BOSTON Scott Murphy is from Maynard. He was in the Army for four years and served 15 months in Iraq in 2007. Kenneth MacIntosh is from Melrose. He was a combat medic in the Navy who served in Afghanistan from 2010 to 2011. His unit’s mission was to find improvised explosive devices (IEDs).
Murphy and MacIntosh both left military service with serious medical conditions. And to help ease the symptoms, they both now use medical marijuana.
Murphy uses it for chronic pain that started with a serious motorcycle accident when he was 18. It broke his femur in half and shattered his hip.
“Because of the injuries, when I got older I would’ve gotten arthritis. But because of the strenuous work I did in the military in rock marches and heavy lifting and stuff, it just progressed the disease,” Murphy said.
MacIntosh uses it for post traumatic stress disorder.
“I was diagnosed with it when I came home from Afghanistan,” he said. “Symptoms include trouble sleeping, anxiety.”
Neither man can get treatment that involves medical marijuana from the Department of Veterans Affairs, even though they get all their other medical services there for free.
According to a federal government directive, providers at the VA are prohibited from recommending the medical use of marijuana for their patients. They can’t even render an opinion about using it. That’s the case in Massachusetts and the 22 other states (and Washington, D.C.) where medical use of cannabis is legal, because it’s still illegal under federal law.
The VA did not respond to WBUR’s requests for comment on the policy around prescribing medical marijuana.
Last month, a bipartisan group of members of Congress wrote to the VA, urging the agency to allow veterans access to medical marijuana through their VA doctors.
The directive that keeps VA doctors from recommending it actually expired this past weekend, so the doctors are left in limbo.
That means Murphy and other veterans who choose to use medical marijuana have to get it from outside private clinics.
Murphy and MacIntosh joined WBUR’s All Things Considered host Lisa Mullins to talk about the dilemma.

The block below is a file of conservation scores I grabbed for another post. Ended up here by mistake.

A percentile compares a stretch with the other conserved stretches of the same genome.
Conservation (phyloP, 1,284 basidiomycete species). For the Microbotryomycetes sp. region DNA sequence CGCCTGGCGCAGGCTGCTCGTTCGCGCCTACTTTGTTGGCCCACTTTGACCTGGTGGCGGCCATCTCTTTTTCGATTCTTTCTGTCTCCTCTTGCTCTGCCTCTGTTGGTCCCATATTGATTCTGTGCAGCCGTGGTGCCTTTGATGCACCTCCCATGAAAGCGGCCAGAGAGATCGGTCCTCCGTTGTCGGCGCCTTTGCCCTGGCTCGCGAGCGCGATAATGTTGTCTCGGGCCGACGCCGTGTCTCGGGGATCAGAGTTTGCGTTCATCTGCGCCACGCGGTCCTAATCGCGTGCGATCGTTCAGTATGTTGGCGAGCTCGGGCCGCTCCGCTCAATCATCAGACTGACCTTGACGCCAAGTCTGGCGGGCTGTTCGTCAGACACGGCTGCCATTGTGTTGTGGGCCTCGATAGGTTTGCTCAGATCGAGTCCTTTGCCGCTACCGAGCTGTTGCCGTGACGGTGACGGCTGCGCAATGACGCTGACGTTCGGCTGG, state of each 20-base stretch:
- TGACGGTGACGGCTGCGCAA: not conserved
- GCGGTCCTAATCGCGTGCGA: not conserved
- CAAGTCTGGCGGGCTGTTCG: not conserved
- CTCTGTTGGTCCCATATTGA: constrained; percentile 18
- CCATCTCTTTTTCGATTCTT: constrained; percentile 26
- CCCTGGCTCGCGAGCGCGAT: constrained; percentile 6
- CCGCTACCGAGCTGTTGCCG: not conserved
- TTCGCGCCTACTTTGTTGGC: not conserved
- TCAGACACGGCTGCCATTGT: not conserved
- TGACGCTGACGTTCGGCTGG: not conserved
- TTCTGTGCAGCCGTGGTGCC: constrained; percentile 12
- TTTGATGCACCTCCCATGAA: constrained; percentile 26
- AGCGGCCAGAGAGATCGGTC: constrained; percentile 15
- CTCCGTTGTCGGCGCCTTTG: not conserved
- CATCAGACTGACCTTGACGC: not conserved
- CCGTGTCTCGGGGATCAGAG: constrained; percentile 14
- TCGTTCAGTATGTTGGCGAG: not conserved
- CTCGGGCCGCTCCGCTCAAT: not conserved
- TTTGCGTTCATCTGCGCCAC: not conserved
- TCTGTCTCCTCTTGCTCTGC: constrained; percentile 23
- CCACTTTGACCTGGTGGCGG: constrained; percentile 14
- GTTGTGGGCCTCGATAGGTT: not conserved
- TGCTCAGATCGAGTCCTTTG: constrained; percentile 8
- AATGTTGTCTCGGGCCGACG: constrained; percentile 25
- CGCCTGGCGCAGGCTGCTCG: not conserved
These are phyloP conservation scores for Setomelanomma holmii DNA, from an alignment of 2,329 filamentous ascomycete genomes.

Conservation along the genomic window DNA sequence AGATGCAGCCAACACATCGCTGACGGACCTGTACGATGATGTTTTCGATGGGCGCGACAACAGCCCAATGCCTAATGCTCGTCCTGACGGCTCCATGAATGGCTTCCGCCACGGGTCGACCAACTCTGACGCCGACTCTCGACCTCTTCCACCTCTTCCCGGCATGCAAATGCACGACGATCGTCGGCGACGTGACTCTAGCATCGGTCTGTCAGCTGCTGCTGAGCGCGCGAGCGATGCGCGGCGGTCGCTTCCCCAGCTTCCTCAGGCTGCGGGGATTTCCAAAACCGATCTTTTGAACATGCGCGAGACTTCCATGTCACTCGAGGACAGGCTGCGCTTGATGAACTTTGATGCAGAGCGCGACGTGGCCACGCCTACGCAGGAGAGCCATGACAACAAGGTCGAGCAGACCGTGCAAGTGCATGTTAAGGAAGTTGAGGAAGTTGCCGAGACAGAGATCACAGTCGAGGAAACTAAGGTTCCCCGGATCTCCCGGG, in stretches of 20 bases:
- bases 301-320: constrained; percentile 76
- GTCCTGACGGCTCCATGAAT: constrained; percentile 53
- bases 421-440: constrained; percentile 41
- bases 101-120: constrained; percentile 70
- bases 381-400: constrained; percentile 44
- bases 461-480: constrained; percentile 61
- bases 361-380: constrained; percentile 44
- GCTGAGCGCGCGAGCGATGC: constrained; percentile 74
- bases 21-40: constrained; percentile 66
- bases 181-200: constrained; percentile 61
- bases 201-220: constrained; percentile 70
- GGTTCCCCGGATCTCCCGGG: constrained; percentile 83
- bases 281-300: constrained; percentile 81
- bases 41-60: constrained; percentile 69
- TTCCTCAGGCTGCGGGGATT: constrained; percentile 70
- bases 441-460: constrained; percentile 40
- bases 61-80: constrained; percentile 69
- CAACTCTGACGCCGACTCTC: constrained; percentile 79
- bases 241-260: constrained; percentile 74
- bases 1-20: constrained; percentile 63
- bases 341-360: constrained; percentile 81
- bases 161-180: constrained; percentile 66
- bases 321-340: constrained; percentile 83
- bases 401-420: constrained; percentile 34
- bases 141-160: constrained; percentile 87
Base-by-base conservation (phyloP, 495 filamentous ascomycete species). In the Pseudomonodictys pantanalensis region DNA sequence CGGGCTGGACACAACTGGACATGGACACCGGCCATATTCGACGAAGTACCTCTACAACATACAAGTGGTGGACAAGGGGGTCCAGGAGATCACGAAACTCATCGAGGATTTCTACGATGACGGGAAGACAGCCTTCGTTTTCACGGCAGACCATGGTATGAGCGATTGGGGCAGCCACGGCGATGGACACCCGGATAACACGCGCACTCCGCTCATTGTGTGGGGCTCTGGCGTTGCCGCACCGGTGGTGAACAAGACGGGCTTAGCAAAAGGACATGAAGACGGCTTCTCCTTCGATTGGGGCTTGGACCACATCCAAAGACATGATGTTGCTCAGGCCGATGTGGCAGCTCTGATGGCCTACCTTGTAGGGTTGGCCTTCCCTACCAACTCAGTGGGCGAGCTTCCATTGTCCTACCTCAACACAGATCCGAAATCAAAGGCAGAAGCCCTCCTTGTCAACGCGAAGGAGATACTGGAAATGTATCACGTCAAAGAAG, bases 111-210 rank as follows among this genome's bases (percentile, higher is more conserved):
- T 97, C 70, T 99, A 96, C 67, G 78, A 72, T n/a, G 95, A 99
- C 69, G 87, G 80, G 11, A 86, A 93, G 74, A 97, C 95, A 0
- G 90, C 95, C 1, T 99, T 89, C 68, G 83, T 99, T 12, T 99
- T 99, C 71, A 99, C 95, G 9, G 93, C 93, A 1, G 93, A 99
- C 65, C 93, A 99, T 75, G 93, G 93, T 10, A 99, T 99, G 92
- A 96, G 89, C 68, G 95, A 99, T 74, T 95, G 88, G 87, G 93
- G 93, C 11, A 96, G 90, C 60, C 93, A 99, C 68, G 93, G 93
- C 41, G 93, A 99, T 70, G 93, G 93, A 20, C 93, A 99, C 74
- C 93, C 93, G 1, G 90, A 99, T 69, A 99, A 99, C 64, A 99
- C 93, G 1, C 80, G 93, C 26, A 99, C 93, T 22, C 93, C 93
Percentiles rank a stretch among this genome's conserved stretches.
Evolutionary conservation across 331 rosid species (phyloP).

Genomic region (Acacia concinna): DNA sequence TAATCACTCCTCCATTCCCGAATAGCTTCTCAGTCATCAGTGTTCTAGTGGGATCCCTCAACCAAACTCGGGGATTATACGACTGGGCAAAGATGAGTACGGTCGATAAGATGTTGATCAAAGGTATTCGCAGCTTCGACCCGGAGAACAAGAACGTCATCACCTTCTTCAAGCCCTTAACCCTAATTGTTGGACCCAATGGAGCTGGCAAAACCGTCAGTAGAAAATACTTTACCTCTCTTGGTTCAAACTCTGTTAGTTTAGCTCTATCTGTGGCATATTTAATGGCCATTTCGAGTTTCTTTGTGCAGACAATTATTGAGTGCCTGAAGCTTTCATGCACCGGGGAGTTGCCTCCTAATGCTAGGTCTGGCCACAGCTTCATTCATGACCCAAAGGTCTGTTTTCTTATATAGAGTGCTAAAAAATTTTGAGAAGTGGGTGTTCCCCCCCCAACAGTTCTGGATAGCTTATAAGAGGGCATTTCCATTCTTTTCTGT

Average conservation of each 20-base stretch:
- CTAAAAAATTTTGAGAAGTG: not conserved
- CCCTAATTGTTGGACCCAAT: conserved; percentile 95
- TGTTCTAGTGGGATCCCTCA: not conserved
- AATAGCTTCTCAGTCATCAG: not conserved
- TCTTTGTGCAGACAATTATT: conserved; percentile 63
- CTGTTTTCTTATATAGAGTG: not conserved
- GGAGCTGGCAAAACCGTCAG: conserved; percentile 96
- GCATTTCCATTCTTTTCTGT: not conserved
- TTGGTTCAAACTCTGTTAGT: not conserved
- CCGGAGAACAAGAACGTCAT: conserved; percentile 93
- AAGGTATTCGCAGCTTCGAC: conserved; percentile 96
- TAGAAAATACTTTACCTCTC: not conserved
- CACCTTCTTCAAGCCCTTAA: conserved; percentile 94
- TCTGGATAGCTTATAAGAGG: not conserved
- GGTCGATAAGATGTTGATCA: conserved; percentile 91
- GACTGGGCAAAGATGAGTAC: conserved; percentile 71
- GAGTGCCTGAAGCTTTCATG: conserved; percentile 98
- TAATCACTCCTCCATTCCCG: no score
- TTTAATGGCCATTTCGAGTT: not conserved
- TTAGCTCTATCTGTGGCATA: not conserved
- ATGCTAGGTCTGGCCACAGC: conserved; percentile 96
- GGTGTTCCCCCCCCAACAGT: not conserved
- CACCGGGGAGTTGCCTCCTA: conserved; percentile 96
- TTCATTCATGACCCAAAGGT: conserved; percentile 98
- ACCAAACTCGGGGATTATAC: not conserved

On the use of medical marijuana as compared with prescription drugs for pain and PTSD:
Murphy: “[Medical marijuana] helps me because it allows me not to take an opiate-based drug. It allows me to use a medication that actually works. When I was on tramadol, which recently got classified under the Controlled Substances Act, it was never enough. My dosage kept going up until I ended up being prescribed Vicodin. And I was also prescribed a secondary drug for sleeping. Medical marijuana allows me to use one drug and not have to worry about going down the path of opiate addiction.”
MacIntosh: “The cocktail [of 10 prescription drugs prescribed for PTSD] was so debilitating that my GPA at school was being affected. My ability to go to school was being affected from the sedation. But with marijuana, it actually helps during the day to focus. And then at night, if you use a marijuana with more THC, it’ll actually help you sleep. And there’s no real negative interaction there.”
On having to go to doctors outside the VA to get certified to use medical marijuana:
Murphy: “You lose trust in your [Department of Veterans Affairs] doctor. This is supposed to be the go-to person for veterans. Because of this directive, or lack of direction from the government, I’m forced to see another doctor that I don’t have the same relationship with, just for them to agree with my first doctor that I have these symptoms.”
MacIntosh: “I actually have had a [Massachusetts] medical marijuana card in the past, which allowed me to use marijuana legally. However, the cost for that card is somewhat substantial. It can be up to $300 a year to [see a doctor to] reaffirm that certificate, so I haven’t been able to redo it. … The outside doctors at this point, it’s a business. You go and it costs you several hundred dollars a year to have this one appointment for 30 minutes. To be honest, I just can’t afford that as a student.”